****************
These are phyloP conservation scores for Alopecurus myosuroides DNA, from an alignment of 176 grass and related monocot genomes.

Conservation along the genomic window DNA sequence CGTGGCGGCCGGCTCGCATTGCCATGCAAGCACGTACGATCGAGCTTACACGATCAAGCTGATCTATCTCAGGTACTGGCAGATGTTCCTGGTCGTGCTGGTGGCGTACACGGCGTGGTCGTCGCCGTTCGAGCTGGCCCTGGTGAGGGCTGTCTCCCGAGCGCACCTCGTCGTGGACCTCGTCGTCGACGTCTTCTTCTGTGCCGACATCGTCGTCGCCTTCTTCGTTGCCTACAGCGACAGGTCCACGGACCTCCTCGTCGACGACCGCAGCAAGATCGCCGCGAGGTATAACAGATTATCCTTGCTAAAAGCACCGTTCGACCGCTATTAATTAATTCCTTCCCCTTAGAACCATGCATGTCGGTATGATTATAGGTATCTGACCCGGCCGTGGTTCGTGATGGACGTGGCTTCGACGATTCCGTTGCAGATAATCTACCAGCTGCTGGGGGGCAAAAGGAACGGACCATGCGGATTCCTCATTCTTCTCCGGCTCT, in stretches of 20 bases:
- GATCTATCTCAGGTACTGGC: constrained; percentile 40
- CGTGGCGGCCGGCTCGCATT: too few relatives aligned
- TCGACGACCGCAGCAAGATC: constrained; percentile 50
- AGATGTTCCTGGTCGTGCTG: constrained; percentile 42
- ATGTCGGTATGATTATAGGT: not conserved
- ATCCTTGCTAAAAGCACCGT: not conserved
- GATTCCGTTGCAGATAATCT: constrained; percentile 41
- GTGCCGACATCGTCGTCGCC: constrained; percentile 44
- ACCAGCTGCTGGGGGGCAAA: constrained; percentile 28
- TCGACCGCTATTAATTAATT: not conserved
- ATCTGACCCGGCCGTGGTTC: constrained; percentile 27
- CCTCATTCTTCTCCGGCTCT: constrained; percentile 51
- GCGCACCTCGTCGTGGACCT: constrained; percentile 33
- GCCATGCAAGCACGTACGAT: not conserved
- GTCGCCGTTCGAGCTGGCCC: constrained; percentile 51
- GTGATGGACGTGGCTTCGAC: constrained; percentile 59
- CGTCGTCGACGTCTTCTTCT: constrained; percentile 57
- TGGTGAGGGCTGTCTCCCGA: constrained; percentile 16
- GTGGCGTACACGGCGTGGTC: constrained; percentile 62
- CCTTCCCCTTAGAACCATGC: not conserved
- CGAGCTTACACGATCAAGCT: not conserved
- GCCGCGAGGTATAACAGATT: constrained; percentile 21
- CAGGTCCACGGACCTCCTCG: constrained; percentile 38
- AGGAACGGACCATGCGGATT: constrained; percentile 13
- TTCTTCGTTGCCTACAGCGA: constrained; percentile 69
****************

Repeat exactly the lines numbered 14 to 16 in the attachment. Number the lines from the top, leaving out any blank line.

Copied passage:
- CCTCATTCTTCTCCGGCTCT: constrained; percentile 51
- GCGCACCTCGTCGTGGACCT: constrained; percentile 33
- GCCATGCAAGCACGTACGAT: not conserved